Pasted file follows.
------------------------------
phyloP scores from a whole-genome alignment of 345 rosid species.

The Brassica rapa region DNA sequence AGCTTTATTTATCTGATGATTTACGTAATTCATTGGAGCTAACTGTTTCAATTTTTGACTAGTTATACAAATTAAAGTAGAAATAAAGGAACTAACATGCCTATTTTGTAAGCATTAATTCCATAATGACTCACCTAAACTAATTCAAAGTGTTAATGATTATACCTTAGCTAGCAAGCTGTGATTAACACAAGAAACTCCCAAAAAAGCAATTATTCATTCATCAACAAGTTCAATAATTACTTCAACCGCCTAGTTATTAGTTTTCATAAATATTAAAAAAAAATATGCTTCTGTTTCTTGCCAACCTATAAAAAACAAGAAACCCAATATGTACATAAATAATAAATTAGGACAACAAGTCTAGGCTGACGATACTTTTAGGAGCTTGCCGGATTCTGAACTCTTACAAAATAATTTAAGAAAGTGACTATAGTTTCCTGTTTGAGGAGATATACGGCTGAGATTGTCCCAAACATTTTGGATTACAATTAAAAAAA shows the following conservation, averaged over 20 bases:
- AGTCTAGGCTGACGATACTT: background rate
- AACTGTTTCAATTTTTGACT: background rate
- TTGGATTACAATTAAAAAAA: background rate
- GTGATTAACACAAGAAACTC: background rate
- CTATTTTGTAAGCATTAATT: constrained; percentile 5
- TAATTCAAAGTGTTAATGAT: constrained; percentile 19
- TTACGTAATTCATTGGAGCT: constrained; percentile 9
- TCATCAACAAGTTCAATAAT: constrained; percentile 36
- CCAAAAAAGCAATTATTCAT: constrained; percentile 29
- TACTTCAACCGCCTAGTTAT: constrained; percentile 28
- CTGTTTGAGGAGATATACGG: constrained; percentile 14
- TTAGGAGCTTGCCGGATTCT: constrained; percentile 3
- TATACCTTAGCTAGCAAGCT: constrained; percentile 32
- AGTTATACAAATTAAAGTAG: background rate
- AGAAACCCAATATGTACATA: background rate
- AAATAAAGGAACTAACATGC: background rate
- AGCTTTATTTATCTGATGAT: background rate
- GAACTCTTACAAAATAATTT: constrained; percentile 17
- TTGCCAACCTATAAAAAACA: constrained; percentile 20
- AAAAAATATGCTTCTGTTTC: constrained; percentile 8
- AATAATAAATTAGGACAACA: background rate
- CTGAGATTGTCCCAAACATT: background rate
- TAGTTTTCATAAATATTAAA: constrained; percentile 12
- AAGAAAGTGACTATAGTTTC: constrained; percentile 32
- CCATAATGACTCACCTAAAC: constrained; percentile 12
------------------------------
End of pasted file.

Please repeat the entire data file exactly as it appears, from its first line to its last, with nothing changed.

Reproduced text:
phyloP scores from a whole-genome alignment of 345 rosid species.

The Brassica rapa region DNA sequence AGCTTTATTTATCTGATGATTTACGTAATTCATTGGAGCTAACTGTTTCAATTTTTGACTAGTTATACAAATTAAAGTAGAAATAAAGGAACTAACATGCCTATTTTGTAAGCATTAATTCCATAATGACTCACCTAAACTAATTCAAAGTGTTAATGATTATACCTTAGCTAGCAAGCTGTGATTAACACAAGAAACTCCCAAAAAAGCAATTATTCATTCATCAACAAGTTCAATAATTACTTCAACCGCCTAGTTATTAGTTTTCATAAATATTAAAAAAAAATATGCTTCTGTTTCTTGCCAACCTATAAAAAACAAGAAACCCAATATGTACATAAATAATAAATTAGGACAACAAGTCTAGGCTGACGATACTTTTAGGAGCTTGCCGGATTCTGAACTCTTACAAAATAATTTAAGAAAGTGACTATAGTTTCCTGTTTGAGGAGATATACGGCTGAGATTGTCCCAAACATTTTGGATTACAATTAAAAAAA shows the following conservation, averaged over 20 bases:
- AGTCTAGGCTGACGATACTT: background rate
- AACTGTTTCAATTTTTGACT: background rate
- TTGGATTACAATTAAAAAAA: background rate
- GTGATTAACACAAGAAACTC: background rate
- CTATTTTGTAAGCATTAATT: constrained; percentile 5
- TAATTCAAAGTGTTAATGAT: constrained; percentile 19
- TTACGTAATTCATTGGAGCT: constrained; percentile 9
- TCATCAACAAGTTCAATAAT: constrained; percentile 36
- CCAAAAAAGCAATTATTCAT: constrained; percentile 29
- TACTTCAACCGCCTAGTTAT: constrained; percentile 28
- CTGTTTGAGGAGATATACGG: constrained; percentile 14
- TTAGGAGCTTGCCGGATTCT: constrained; percentile 3
- TATACCTTAGCTAGCAAGCT: constrained; percentile 32
- AGTTATACAAATTAAAGTAG: background rate
- AGAAACCCAATATGTACATA: background rate
- AAATAAAGGAACTAACATGC: background rate
- AGCTTTATTTATCTGATGAT: background rate
- GAACTCTTACAAAATAATTT: constrained; percentile 17
- TTGCCAACCTATAAAAAACA: constrained; percentile 20
- AAAAAATATGCTTCTGTTTC: constrained; percentile 8
- AATAATAAATTAGGACAACA: background rate
- CTGAGATTGTCCCAAACATT: background rate
- TAGTTTTCATAAATATTAAA: constrained; percentile 12
- AAGAAAGTGACTATAGTTTC: constrained; percentile 32
- CCATAATGACTCACCTAAAC: constrained; percentile 12